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How to create your portfolio

Updated: Jan 11

The goal is to peek interest, hold it, then send it HOME!

A rule of thumb for a PDF or physical portfolio is about 12 pieces. You want to show diversity in your work as well, so curating your pieces can often be a challenge. You should also have different portfolios for different audiences. Pieces can overlap, but you want to make sure you are speaking to your audience. After all, as a creative, that is our job. If not our job, sending a message is still the point of your creation, isn't it?

You want to start strong. Begin with a few of your best pieces. Fill the middle with ones that are more audience-specific (I literally got a job JUST from 2 editorial pieces I included among other agency work I had done). End with some more great pieces to "send it home". Also pay attention to the job listing. There may be some other instructions embedded in the post. I went on an interview where the interviewer said they received 100s of applications, but were only interviewing 5 people because we were the only ones that included "what is your dream vacation" — which was something they asked for - clear as day - in the posting. 5 people! out if hundreds of applicants! that followed their directions....

Sometimes the PACKAGE matters. Again, read the posting! If it is something local, you might want to create an interesting package for your printed portfolio. This request is less and less for sure, but you never know! It may be the reason you get an interview - or better yet - THE JOB! You have to stand out from every other designer or artist looking to get that position. (Print Magazine usually has some GREAT posts, or just Google portfolio ideas, etc...) I did win a silver ADDY Award for my RFP package for an agency I freelanced at. It was for a local "fancy" college so I created a graduation cap by hand that housed all the RFP information.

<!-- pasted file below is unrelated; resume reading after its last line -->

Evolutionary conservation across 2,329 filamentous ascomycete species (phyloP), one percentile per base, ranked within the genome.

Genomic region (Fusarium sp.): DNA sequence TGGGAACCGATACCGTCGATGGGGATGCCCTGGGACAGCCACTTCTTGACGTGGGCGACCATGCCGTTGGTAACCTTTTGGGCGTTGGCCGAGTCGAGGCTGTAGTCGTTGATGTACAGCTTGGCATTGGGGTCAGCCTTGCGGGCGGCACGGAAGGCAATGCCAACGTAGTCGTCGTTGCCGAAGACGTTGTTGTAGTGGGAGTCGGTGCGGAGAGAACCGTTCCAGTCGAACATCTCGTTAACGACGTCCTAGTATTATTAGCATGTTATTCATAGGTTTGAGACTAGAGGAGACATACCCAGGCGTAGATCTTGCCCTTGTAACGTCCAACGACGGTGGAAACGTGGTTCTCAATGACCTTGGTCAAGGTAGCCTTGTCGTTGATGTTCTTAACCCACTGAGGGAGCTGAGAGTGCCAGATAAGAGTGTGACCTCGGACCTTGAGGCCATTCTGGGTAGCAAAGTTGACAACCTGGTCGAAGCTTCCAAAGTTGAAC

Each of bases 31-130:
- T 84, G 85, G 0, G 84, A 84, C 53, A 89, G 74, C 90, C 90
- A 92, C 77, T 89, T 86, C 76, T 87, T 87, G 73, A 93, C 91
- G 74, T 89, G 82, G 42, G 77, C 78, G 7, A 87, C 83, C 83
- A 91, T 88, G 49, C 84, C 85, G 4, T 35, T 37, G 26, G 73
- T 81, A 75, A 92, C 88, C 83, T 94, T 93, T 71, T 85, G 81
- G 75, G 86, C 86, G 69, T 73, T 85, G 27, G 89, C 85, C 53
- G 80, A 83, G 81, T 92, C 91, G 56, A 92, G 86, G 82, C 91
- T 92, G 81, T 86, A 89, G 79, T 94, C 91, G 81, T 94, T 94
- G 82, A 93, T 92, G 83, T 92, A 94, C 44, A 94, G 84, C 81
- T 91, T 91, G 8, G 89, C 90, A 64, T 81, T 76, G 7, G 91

Your online portfolio is a different ballgame. It is really the place to shine! And your audience could literally be anyone! But don't go too overboard! Maybe classify pieces by category as an option (ie, logos, large format, digital, illustrations, and so on). There are so many things we do as creatives. We want to show it all, but we also don't want to vomit the work all over a viewer either, right? Nobody likes to be vomited on. Gross. LOL! But pick your best and show your breadth. Don't forget about social media either! People like doing business with people they know. By creating a persona - or just be yourself - on your SM sites, you are building a visual relationship with viewers. (Hello!!! Leslie Allan Jordan over the pandemic lock down!) You don't have to be all "out there," airing your dirty laundry or anything like that, but giving peeks into your personal life will work. You do not need to share intimate details! Like at all. Say you go on vacation - post a sunset pic and a snappy headline. You end up having to go old school and make something by hand - show the progress, or even the mess and include catchy and common hashtags! You see a cool logo or a funny advertisement or an amazingly gorgeous flower - snap a pic and post it! Give props to the artist if you can find out (often it is impossible), but include hashtags. Your freeloading live-in roommate (aka your pet) strikes a cute or funny pose - post that! A really good friend of mine does code and literally one of his major name clients (a major streaming channel but not Netflix) commented positively on their posting heavy and trash metal band album covers saying something along the line of liking to work with people who know how to destress in a positive way - blaring some good old fashioned metal! He is just being himself! We got into these creative jobs because it was fun, right? We also tend to be pretty good at that job, so HAVE FUN! We, for sure, can market ourselves, right???

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